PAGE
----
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FEATURE: Wave of hearings starts in oil pipeline, federal leasing battles

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FEATURE: Wave of hearings starts in oil pipeline, federal leasing battles

Highlights

Line 3 oral arguments held March 23 in Minnesota

Biden administration kicks off leasing forum, review March 25

Federal DAPL hearing scheduled for April 9

Houston — A busy spring season of court and regulatory hearings for crude pipelines and federal oil and gas leasing kicks off March 23 with a long-shot court bid to stop the Line 3 Replacement project in Minnesota.

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A broader White House-led effort continues March 25 with the US Interior Department's forum to initiate a comprehensive review of its fossil fuels leasing program.

And then court fights attempting to shutter the Dakota Access Pipeline and Enbridge's Line 5 propane and crude pipeline in Michigan will extend into April and May and likely beyond as the scene is set over battles pitting environmentalists against the energy sector under President Biden's administration.

"We don't really know what the administration wants to do with these pipelines, and you have some environmental groups arguing Biden promised to stop them," said James Coleman, an energy law professor at Southern Methodist University. "What we do know is they will face legal challenges both from environmentalists and from states and companies supporting the oil and gas industry."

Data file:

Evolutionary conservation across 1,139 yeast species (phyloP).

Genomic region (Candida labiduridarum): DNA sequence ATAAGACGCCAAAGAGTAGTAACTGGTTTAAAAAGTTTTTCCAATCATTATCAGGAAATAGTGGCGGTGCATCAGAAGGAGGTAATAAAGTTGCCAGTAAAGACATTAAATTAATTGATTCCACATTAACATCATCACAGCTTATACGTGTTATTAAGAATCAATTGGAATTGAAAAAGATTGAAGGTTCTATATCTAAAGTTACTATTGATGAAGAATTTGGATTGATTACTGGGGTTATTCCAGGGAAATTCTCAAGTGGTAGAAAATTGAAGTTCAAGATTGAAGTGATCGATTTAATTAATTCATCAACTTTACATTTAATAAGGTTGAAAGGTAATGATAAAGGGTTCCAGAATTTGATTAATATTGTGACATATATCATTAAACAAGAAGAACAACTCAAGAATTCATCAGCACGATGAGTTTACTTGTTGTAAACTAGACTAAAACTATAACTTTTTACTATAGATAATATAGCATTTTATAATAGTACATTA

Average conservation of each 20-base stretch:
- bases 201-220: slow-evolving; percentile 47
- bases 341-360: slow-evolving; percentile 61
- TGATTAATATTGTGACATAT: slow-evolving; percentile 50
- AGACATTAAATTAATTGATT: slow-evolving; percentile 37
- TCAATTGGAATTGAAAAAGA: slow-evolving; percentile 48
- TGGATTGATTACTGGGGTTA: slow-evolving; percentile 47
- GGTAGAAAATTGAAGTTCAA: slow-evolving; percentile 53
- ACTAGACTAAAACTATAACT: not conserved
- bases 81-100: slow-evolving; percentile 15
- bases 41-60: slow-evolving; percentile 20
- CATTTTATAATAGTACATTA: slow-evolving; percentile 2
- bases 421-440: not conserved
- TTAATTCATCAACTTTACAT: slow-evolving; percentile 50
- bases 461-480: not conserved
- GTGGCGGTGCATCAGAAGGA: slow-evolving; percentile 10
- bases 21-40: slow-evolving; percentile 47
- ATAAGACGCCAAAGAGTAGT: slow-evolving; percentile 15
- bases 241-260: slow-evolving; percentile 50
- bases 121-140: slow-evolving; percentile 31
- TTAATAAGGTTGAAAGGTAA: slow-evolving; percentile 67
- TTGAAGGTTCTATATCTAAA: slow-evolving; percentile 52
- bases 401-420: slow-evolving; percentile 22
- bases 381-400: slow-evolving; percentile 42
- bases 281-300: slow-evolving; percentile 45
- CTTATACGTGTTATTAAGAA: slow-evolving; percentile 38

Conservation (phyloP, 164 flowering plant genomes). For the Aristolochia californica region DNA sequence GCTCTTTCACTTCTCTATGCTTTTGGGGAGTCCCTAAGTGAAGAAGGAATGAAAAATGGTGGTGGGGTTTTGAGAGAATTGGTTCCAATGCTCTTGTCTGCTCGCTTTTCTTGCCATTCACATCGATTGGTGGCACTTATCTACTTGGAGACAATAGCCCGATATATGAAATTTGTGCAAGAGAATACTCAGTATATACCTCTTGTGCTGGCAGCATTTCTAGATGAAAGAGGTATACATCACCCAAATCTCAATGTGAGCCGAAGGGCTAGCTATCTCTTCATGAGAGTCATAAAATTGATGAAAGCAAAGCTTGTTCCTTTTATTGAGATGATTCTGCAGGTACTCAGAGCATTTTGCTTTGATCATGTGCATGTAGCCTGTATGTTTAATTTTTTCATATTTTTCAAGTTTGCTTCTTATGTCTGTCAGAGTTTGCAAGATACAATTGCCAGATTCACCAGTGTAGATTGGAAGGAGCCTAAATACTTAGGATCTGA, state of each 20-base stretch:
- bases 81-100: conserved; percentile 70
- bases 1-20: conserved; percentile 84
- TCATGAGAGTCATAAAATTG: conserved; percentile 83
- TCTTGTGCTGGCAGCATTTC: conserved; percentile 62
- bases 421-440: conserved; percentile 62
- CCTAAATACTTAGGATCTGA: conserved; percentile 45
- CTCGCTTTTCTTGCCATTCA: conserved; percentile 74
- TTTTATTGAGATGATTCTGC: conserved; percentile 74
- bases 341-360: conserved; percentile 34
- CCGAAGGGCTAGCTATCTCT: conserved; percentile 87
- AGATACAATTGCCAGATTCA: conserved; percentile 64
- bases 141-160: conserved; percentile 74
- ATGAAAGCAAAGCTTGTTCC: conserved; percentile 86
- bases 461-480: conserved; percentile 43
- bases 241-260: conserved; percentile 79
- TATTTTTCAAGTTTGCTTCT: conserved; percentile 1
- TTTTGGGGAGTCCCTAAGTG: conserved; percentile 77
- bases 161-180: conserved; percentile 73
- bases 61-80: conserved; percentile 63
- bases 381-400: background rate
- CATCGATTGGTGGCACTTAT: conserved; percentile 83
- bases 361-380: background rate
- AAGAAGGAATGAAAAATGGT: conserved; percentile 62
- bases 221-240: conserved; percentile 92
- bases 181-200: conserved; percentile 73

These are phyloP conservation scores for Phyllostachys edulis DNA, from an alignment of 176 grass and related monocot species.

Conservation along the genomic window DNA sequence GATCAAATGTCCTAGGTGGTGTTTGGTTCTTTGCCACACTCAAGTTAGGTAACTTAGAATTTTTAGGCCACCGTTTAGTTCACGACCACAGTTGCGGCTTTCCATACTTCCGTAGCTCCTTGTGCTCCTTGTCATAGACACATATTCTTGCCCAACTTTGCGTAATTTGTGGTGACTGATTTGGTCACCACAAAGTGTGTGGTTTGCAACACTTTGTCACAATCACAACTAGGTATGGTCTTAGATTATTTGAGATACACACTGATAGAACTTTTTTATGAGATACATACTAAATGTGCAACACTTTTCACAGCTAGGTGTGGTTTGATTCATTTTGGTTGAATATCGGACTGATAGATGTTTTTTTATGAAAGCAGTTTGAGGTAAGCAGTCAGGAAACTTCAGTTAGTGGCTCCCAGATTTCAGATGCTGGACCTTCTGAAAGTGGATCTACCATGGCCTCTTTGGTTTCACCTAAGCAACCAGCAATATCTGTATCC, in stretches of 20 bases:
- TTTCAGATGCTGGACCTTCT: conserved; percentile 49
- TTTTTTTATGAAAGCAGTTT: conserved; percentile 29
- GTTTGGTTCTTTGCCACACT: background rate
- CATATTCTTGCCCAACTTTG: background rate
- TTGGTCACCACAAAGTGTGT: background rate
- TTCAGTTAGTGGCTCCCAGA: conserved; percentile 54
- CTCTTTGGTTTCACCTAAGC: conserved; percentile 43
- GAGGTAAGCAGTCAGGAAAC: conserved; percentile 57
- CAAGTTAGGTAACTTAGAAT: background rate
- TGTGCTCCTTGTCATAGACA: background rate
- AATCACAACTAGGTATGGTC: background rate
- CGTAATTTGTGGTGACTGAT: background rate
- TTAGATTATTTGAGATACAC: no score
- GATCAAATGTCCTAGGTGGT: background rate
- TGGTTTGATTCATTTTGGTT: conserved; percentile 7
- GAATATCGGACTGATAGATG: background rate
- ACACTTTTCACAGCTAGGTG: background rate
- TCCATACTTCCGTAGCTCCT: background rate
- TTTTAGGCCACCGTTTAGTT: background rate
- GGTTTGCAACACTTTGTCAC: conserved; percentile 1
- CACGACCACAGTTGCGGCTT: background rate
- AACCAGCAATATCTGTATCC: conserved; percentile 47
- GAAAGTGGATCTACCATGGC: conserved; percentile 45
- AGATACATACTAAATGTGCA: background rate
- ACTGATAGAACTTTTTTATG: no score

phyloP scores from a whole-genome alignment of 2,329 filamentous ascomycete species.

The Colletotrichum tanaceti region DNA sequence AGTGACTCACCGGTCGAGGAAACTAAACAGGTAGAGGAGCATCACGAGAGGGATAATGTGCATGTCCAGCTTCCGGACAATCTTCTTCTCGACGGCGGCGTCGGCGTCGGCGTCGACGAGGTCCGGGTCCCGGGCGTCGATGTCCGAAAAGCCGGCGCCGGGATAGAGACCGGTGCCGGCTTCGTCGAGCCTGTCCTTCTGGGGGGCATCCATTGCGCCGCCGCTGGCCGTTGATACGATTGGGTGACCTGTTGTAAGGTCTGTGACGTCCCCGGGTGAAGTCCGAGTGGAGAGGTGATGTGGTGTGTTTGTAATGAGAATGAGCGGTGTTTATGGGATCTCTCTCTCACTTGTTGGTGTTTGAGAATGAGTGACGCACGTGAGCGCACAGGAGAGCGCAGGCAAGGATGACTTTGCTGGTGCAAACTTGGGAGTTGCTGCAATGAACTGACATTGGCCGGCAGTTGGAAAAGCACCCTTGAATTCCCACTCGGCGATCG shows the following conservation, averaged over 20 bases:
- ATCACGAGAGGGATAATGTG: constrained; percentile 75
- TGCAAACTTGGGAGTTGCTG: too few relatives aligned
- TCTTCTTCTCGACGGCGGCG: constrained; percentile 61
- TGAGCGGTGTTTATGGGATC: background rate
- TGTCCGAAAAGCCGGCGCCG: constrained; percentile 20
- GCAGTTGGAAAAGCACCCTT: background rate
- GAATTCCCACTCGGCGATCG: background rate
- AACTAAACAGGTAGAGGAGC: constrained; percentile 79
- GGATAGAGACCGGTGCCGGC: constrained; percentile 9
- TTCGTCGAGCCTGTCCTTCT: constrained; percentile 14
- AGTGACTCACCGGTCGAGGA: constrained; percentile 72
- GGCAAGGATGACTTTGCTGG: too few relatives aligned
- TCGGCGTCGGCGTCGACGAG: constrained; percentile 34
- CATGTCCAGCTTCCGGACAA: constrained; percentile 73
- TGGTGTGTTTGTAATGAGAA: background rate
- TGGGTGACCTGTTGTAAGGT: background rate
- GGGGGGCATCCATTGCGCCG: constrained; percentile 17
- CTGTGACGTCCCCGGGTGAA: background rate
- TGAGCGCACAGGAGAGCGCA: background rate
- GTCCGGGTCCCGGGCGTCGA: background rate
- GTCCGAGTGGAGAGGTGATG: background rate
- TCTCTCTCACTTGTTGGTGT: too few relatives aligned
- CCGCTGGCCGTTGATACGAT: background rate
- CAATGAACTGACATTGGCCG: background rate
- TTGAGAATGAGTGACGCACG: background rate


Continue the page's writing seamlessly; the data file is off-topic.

Biden's campaign pledged to cancel TC Energy's long-pending Keystone XL Pipeline project, and the president did just that on his first day in office. But Biden also had made the even bigger pledge to ban new oil and gas permits on federal lands. While many did not take that pledge literally, Biden did put a 60-day pause on most permits that expired at the end of last week. Well permitting has continued, but at a slower pace than under former President Trump.

"He's spent a lot of time walking back that campaign promise, but we don't know how far he's going to walk it back," Coleman said.

Federal lands moratorium

Biden did initiate an indefinite moratorium on new oil and gas lease sales on federal lands, which canceled scheduled lease sales in March and April onshore and in the Gulf of Mexico, while a more thorough review of the federal leasing program is conducted.

"We're going to review and reset the oil and gas leasing program," Biden said on Jan. 27. "Let me be clear, and I know this always comes up, we're not going to ban fracking."

That review starts March 25 under new Interior Secretary Deb Haaland with a public forum to discuss the issues at hand. That hearing comes after Biden's national climate adviser, Gina McCarthy, led a meeting March 22 with prominent oil and gas executives in which they pledged to work together and support some form of carbon pricing on emissions.

While the ongoing leasing moratorium won't affect US crude oil and gas production much in the near term because existing leases and drilling permits are not impacted and big producers have ample inventories of undrilled well permits, the move could still push the industry to shift its focus from federally controlled regions such as New Mexico's Delaware Basin, the Rockies and much of the deepwater Gulf of Mexico.